Braid is an incredibly pretentious and deeply moving video game with an incomprehensible, ambiguous story and highly original gameplay mechanics. Or, if you're in a hurry, it's a Mario-like platformer where you can, like, mess with time, man.

Just The Facts

  1. Braid is a puzzle-platformer where, every time you die, you can press a button and rewind time.
  2. This is every bit as fucking awesome as it sounds.
  3. Braid was independently created and developed software developer Jonathon Blow, who financed the entire game himself.
  4. Braid won massive critical acclaim for his unique gamplay and unwillingness to compromise his vision.
  5. This basically means "he threw a tantrum when anyone suggested a change, no matter how tiny."
  6. Braid is now the second-best selling Xbox Live Arcade Game of All Time.

Braid's Gameplay

Braid like most platformers, is about a person (well, in that, it's not like other platformers, because you're not a cute animal with a sassy sidekick) who runs around, climbs ladders, and jumps from platform to platform. In Braid, however, you can press a button and rewind time whenever you want, even after you die.

Not content with making you the Master of Death, later levels in the game give you a ring that can slow down time wherever you place it, a world where time only moves when you do, and, creepily, the ability to make shadow versions of yourself.

Braid is a puzzle game, and you collect puzzle pieces for every puzzle you complete. Every puzzle is different, and you have the option to actually run through the game without solving any of the puzzles. This way, you can bypass a puzzle that's troubling you and continue it at a later date. This is excellent, because a lot of the puzzles in Braid are mind-numbingly hard, and this prevents you from using a golf club to turn your computer into a small heap of plastic and motherboards.

Unfortunately, to make it to the game's final world, you need to collect all 60 puzzle pieces. Because, apparently, people not blessed with genius don't deserve to see the ending.

Official Braid Walkthrough

There is no doubt that Braid is hard. No matter how good you get, you'll eventually get stuck on one puzzle or another. Apparently even the designer realized how hard the game is, because he created an official walkthrough for people who got stuck. What a swell guy.

This is a pretty considerate thing for Jonathon Blow to do, really. Let's face it: we're not all of us Einstein, and solving puzzles regarding time is hard, because it requires a form of thinking we don't usually experience.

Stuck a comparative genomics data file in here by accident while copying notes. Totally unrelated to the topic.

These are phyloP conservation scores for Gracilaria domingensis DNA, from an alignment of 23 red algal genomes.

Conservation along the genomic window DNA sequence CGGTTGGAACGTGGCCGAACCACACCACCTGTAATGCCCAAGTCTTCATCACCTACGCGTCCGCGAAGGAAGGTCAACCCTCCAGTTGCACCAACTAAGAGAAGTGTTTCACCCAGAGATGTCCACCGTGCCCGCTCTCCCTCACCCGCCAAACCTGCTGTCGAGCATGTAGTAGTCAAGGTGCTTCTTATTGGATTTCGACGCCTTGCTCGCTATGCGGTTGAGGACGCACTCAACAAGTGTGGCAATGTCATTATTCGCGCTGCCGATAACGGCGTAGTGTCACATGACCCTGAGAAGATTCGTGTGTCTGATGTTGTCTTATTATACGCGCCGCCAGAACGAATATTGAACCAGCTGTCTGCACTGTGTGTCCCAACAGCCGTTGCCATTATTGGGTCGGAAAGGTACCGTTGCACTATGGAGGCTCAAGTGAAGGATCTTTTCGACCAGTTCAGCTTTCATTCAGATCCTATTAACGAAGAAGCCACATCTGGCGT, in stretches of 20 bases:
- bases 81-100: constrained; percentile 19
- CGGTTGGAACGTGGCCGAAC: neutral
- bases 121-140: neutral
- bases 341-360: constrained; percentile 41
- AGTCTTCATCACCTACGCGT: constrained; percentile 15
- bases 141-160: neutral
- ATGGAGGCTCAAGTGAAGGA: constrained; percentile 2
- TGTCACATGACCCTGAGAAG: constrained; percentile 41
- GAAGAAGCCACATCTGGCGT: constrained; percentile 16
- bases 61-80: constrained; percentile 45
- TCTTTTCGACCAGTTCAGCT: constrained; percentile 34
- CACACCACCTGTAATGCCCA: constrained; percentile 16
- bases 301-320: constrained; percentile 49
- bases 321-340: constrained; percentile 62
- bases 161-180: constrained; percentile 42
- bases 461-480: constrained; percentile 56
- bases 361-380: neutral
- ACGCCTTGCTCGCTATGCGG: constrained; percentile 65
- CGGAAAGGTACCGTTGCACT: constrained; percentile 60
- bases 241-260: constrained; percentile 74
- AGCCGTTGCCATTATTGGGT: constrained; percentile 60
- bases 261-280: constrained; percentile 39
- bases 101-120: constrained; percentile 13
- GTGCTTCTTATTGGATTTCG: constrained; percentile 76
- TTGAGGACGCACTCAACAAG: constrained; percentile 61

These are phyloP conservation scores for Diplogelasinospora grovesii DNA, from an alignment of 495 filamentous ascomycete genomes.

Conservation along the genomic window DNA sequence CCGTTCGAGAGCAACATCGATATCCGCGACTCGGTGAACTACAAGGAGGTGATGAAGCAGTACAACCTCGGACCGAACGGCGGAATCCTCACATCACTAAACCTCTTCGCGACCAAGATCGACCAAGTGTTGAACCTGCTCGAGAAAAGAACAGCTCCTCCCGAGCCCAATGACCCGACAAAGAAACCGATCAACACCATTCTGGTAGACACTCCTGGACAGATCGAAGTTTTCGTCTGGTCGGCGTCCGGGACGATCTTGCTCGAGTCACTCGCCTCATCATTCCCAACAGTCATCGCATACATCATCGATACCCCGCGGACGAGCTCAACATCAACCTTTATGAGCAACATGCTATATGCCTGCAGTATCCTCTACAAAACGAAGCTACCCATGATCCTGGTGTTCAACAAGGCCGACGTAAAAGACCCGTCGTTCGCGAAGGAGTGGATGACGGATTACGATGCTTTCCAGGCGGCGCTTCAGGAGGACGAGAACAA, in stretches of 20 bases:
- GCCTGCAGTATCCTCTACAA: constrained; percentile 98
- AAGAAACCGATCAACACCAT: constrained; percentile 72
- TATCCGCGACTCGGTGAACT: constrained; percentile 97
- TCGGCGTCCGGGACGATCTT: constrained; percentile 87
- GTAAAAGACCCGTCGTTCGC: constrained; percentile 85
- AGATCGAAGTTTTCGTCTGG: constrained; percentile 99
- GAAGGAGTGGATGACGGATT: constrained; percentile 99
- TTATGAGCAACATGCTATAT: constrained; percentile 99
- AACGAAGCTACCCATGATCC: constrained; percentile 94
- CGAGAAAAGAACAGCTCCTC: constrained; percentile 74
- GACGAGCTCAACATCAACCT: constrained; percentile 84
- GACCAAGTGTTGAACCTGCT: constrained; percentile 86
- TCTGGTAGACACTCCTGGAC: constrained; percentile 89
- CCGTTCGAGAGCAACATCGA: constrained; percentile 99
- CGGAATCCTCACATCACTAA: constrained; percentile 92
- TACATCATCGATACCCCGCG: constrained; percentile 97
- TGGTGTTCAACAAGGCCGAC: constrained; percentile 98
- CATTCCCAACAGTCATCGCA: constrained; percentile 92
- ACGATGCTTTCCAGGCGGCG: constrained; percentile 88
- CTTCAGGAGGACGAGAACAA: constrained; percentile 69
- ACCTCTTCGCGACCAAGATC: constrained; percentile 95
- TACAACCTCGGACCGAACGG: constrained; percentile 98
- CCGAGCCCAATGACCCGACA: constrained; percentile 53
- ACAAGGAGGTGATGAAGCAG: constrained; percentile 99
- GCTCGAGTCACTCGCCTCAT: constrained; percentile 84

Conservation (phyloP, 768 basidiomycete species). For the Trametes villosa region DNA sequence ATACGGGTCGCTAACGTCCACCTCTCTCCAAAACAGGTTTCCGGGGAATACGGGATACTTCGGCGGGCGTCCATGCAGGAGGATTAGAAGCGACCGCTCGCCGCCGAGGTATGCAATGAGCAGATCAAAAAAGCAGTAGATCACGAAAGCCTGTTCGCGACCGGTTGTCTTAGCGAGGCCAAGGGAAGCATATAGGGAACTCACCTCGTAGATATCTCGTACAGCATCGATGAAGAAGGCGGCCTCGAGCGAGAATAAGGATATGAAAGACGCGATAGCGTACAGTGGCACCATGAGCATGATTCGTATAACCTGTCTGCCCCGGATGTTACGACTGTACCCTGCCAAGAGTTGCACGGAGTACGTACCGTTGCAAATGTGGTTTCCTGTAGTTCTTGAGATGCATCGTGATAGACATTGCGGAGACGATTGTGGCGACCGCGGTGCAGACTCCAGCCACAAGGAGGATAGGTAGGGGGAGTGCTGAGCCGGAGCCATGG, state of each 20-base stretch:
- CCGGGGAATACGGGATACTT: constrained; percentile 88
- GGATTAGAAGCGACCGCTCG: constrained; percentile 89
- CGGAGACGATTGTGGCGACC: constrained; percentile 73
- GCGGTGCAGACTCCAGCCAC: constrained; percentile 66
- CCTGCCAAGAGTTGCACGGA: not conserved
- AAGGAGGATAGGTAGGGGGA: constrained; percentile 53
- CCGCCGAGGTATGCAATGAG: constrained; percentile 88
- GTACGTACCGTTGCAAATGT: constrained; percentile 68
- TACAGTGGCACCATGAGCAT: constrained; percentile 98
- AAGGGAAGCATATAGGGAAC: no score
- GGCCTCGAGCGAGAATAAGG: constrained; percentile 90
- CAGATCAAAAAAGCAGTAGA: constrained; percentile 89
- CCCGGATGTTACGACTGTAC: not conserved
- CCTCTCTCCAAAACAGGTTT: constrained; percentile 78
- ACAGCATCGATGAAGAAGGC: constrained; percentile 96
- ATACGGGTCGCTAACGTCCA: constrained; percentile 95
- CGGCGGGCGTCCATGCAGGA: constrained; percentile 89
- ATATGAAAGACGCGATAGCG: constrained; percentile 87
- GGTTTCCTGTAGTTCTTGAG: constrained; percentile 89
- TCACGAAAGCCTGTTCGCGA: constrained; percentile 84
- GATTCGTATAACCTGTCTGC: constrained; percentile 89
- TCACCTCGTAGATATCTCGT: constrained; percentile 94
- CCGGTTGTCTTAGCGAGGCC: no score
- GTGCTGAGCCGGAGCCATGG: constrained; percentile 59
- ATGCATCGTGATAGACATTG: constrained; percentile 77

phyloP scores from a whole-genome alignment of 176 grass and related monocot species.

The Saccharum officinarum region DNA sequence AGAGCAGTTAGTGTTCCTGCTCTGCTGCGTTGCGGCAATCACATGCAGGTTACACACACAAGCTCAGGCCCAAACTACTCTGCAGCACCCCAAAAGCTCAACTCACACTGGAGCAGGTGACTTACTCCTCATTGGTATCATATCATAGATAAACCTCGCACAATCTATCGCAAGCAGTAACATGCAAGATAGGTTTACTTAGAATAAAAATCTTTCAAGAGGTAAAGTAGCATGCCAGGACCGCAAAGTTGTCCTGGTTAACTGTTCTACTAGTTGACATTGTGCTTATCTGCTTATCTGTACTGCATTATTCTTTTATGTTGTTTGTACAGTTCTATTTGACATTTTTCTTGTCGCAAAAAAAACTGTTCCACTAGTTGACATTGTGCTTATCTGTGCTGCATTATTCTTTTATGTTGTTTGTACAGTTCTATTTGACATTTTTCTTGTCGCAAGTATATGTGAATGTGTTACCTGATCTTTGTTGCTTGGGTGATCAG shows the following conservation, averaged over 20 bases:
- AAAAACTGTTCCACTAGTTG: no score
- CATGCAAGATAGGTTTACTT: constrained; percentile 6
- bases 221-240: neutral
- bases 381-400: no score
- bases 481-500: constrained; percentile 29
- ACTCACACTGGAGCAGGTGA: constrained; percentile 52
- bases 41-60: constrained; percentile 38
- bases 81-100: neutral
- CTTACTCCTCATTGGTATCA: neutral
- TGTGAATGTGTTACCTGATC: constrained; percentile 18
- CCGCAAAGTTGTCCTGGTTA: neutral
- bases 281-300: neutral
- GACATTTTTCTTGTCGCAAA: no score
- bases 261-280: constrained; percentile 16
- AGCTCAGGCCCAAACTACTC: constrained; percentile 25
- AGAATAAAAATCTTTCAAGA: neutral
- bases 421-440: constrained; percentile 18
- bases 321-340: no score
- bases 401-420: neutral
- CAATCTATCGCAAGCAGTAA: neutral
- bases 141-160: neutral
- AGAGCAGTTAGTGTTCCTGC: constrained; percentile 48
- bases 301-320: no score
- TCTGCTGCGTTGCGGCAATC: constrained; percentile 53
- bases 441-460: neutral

So, you boot up the Official Braid Walkthrough on the game's website. After guiding you through the extremely easy first level, the walkthrough informs you to "Continue on to the next puzzle pieces, and..."

You thought it would be that easy, idiot? Well, FUCK YOU. Seriously, not-geniuses, the door is over there. Get the fuck out.

Braid's Critical Acclaim

Braid took nearly three years to develop; after Blow created the game, he spent an eternity making it perfect before releasing it. So much so that the game won the "Innovation in Game Design" award at the Independent Games festival in 2006, but wasn't released until 2008. Of course, when the game was released, ecstatic reviews soon followed.

Reading some of these reviews displays an interesting trend:

  • "Memories, regrets, childhood, and maturity are all brought to the forefront, and while the game uses these themes to explain and justify the story of Braid, their actual intent is to make you think about your own life."

  • "Here and now, we daren't label Braid the best game ever, but it's right up there - alongside Mario, Zelda, Gordon Freeman and the guy from Vault 101. It's up there."

Braid's special talent seems to be not reversing time, but rather getting game reviewers to fall to their knees and weep with unbridled joy while simultaneously creaming their pants. Also, some of the reviews seem to have been written in a very odd frame of mind:

  • "Braid has filled my head with so many ideas, so many opinions, so many emotions that wrestling them all into a coherent critique is like trying to strangle a swan made of jelly."

It seems likely that many game critics have confused the game of Braid with the effects of LSD. We half-expected the research department to dig up a review saying, "This game fills you with an unnatural warmth unlike any you've experienced before. Also, your hands feel really weird and those chicken tenders you were munching on go from good to INCREDIBLE."

Braid's Story

Braid's story is presented by a series of books containing wordy ponderings at the beginning of each level. At the simplest level, you're a guy named Tim who seems to have lost his girlfriend, but the story goes deeper than that; it's very open to interpretation, and Blow himself said that the story was "something big and subtle and resists being looked at directly." For players that had finished the game, he stated, the story would provide a "longer-term challenge."

Translation: The story is deeply weird and nigh-on impossible to interpret, and the epilogue elevates it from a basic love story with philosophical pretentions to a David Lynchian mass of indecipherable allegory.

Translation's translation: This game is really fucking weird and you should just ignore the story if you want to maintain your peaceful life.